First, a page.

I understand the “No way, I’m married” or “No way, I have kids” or “My time is precious, I want to spend it one something I enjoy” sentiment Malte mentions in the thread. Time is the most precious resource we have, and with family, the value shoots up even more.

But I firmly believe we’re in a tech bubble, and money earned now will be able to buy much more time later than the time used directly right now for a ratio of 1:1. It’s all a matter of balance, of course – moderation in all things is important – but time spent on learning, improving, and setting oneself up (and I’m not saying 24/7 here, but a few hours every day amount to a lot in the long run) – especially if one enjoys it – is an investment worth making. And if you’re not enjoying learning new things about your job, what are you doing working that job in the first place?

In my opinion, you shouldn’t shy away from selling your time until you have enough money to buy more back than you sold. But you should charge a lot for it.


In my opinion, a 9-to-5 developer can be a good developer or, rather, a good code-monkey, but cannot be a good software engineer, or a good community member.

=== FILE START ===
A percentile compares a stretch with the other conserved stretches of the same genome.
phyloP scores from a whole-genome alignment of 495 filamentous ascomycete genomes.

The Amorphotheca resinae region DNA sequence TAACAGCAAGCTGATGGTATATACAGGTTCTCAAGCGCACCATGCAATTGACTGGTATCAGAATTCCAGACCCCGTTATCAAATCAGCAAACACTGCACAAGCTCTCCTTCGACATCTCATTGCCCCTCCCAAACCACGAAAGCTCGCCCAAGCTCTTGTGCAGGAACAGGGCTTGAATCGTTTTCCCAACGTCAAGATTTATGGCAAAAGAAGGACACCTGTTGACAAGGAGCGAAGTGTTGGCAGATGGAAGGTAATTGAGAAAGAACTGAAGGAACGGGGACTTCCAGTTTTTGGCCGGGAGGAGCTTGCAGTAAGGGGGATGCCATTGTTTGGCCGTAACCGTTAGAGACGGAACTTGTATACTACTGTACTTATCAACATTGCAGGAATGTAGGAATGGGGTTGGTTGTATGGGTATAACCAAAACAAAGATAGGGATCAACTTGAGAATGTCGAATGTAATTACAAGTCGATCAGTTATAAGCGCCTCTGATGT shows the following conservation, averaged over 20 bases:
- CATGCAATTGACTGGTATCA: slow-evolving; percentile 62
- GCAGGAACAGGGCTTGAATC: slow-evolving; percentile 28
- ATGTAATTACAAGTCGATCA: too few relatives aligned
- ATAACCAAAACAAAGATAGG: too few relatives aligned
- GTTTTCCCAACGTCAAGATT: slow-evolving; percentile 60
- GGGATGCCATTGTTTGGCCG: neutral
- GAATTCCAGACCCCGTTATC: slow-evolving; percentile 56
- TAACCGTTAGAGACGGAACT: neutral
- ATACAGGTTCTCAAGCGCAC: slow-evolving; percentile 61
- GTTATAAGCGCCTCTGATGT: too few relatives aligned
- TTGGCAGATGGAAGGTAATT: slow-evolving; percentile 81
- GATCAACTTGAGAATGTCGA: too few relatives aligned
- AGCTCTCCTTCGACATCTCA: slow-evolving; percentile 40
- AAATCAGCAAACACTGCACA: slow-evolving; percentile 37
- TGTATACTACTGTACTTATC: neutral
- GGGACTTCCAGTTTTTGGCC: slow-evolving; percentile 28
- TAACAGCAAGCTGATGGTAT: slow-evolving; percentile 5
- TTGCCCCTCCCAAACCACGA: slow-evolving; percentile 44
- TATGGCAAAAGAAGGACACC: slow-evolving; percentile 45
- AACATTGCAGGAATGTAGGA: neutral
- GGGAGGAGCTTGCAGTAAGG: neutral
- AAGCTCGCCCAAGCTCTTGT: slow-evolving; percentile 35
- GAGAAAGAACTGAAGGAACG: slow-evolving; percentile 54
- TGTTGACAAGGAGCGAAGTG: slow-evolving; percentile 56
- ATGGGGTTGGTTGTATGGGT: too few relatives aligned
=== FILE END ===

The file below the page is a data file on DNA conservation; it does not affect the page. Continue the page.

A developer who wants to stay relevant in the field and who wants to progress in their career simply must take initiative and learn. They need to see things long-term, and realize that unless they upgrade themselves now and get a career boost with learning, the time saved and used on “life” now will be wasted tenfold in the future, because the gains could have been high enough by then to buy much of that time back.

It doesn’t even have to be development – there’s more ways to learn than just coding past 5 pm. Read tutorials, write tutorials (and earn some more money on the side), go to conferences to meet people and hear different ideas (excellent conferences like the WebSummerCamp even have a companion program so you don’t even have to leave the family behind) – there’s a wealth of options for every ambitious developer out there.

How do you feel about conferences and recycled talks by the same speakers? How about the 9-to-5 fates? Do you keep learning after you come home, or just drop everything? What’s your end game? Discuss!

*see? Disagreement! And I, as a fallible human, learned about new reasons behind some of the conference symptoms I was seeing.